ROANOKE, Va. – We’re tracking periods of heavy rain through at least the first half of the day Monday, with a few brief bursts of snow on the back edge of the system. A winter storm is likely by Wednesday with snow, sleet, freezing rain and rain all on the table. We’ll split this article up into two parts as a result.
[Winter Storm Watch issued for much of Southwest, Central Virginia ahead of Wednesday’s snow, freezing rain]
An area of low pressure is moving through the region, bringing with it some periods of heavy rain for the morning commute. Cold air a few thousand feet up is looming west of the area, meaning that most of what we see will be in the form of rain.
1 to 2″ of rain appears likely, with localized flooding not out of the question. The colder air finally begins to play catch-up, with accumulating snow in parts of Greenbrier, Pocahontas, Highland and western Nelson Counties. We could also see some light accumulation in parts of Grayson, Wythe and Bland Counties.
A brief burst of snow will be possible west of the Parkway, but the ground is too warm and wet for any accumulation. The wind turns gusty at times throughout the afternoon and evening.
Wednesday is the bigger deal of the two systems. The biggest challenge with this particular storm is going to be what kind of precipitation we see. Temperatures above us will create a sharp cutoff in high snow totals and lower snow totals Wednesday. If low pressure tracks farther south, cold air wins and we see more snow. If it tracks farther north, then we get a mixed bag of every type of precipitation.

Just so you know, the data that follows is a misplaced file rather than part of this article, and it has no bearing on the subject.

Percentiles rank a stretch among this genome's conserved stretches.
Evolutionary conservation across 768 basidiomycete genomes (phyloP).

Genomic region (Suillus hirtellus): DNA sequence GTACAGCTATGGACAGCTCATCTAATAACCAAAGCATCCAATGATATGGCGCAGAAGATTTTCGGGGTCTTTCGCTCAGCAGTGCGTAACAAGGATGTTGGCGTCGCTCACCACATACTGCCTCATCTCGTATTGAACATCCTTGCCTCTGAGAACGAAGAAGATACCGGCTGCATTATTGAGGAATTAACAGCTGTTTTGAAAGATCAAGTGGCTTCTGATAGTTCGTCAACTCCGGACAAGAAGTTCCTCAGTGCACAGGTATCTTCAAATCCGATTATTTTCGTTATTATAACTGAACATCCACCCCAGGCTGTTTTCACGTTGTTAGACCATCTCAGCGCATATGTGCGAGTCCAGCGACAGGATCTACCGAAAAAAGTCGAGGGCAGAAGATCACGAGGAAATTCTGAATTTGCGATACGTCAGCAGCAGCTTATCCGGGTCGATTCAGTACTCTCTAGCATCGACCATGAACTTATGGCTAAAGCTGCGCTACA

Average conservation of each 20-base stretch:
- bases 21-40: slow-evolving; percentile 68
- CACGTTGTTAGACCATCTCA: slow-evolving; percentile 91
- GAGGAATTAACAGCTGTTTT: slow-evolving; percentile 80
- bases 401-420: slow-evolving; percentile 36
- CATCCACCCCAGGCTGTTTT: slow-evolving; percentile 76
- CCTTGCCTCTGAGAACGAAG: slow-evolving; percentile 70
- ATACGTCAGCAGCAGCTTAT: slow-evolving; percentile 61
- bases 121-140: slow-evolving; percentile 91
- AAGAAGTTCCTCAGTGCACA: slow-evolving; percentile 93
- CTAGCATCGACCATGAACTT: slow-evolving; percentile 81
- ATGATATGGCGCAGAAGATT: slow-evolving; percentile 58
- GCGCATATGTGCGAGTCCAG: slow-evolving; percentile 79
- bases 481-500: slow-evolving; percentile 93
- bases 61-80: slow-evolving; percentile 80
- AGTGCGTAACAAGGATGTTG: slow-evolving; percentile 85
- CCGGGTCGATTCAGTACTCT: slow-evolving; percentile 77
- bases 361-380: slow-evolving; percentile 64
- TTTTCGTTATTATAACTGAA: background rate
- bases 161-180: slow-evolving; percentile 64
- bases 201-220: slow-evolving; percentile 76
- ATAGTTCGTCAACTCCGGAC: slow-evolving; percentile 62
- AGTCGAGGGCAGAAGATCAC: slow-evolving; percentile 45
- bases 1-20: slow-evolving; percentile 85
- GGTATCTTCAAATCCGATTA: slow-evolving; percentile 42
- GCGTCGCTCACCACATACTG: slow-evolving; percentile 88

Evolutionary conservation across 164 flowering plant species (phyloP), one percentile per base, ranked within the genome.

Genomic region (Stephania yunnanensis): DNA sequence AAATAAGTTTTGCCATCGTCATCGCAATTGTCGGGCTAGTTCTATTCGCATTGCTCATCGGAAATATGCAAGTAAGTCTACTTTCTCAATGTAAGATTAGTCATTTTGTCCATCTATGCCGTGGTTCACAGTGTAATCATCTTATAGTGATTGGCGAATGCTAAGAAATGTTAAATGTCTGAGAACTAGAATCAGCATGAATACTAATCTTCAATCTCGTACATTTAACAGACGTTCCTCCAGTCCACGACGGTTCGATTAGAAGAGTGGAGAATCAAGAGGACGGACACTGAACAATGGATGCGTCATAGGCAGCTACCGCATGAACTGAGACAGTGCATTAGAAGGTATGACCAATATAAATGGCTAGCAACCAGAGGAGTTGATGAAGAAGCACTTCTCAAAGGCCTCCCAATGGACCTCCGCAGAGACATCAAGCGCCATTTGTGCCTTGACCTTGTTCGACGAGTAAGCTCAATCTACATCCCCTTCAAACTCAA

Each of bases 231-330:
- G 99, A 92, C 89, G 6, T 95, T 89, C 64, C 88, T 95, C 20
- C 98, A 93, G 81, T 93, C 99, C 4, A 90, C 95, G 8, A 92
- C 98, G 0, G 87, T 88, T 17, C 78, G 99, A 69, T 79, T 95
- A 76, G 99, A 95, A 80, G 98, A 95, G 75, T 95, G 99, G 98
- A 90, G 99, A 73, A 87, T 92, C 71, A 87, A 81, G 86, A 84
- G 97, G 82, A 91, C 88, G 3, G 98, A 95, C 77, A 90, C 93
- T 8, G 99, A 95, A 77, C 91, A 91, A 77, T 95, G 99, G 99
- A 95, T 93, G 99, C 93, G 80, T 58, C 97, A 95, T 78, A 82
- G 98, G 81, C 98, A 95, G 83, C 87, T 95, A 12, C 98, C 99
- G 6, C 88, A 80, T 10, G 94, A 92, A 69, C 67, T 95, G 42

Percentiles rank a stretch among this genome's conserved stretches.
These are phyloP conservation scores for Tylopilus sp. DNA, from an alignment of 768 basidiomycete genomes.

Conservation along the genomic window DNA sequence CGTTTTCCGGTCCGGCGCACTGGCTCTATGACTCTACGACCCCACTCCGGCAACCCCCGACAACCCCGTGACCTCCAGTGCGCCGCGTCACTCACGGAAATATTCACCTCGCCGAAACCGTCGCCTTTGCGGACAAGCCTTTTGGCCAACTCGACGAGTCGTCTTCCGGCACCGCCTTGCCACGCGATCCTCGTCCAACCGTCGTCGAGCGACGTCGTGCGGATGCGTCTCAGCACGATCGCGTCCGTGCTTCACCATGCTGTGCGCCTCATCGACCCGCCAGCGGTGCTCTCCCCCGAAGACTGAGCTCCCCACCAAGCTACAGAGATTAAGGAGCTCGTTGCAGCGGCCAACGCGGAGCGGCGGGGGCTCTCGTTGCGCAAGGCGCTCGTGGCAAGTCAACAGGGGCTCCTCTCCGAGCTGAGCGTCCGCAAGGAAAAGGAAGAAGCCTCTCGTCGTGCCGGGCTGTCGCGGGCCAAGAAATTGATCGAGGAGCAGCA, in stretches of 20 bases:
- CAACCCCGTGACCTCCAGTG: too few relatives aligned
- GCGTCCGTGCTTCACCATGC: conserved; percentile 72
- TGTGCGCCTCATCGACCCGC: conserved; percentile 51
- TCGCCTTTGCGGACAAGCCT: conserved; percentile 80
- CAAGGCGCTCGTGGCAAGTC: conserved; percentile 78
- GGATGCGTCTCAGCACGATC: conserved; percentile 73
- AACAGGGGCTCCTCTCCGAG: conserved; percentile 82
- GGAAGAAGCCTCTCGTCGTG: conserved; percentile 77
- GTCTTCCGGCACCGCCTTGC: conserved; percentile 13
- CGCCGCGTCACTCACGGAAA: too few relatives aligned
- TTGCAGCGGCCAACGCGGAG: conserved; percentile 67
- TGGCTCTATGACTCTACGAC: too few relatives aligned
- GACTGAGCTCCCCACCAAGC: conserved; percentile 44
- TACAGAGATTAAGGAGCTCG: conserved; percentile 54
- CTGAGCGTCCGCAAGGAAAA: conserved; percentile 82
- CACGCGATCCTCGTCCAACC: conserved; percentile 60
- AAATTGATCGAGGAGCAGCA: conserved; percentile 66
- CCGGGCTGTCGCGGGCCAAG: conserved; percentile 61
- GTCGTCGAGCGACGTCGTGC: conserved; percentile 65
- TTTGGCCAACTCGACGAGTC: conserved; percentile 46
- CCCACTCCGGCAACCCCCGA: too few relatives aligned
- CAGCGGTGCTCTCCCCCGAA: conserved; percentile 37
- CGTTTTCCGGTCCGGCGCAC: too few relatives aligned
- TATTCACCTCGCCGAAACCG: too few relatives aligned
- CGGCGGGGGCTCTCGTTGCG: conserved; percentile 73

Given recent forecast data, snow and freezing rain begin as soon as sunrise Wednesday. The worst of the weather will happen after that and last off and on through at least midnight.
The farther north you go, the more snow you get because that’s where the coldest air hangs on longest.
Totals of 6″ or more are fair game especially near and north of I-64. Then, you start to see the sharp cutoff in snow totals going farther south and east, where more mixed precipitation is likely. This forecast may change, depending on the exact track of our storm system.
As a layer of warm air above us moves from south to north, we see the snow change over to freezing rain in areas near and south of US 460. This will make things very messy through Thursday morning.
Even though many schools are going virtual, you may need to alter your schedule if you can work from home. The roads are going to be too messy throughout the day Wednesday and into the first half of the day Thursday. Power outages are possible, but widespread outages appear unlikely at the moment.
This is likely going to be the most impactful winter storm we’ve seen since the December 9, 2018 snowstorm. Make sure you have many ways to get alerts by downloading Your Local Weather Authority app.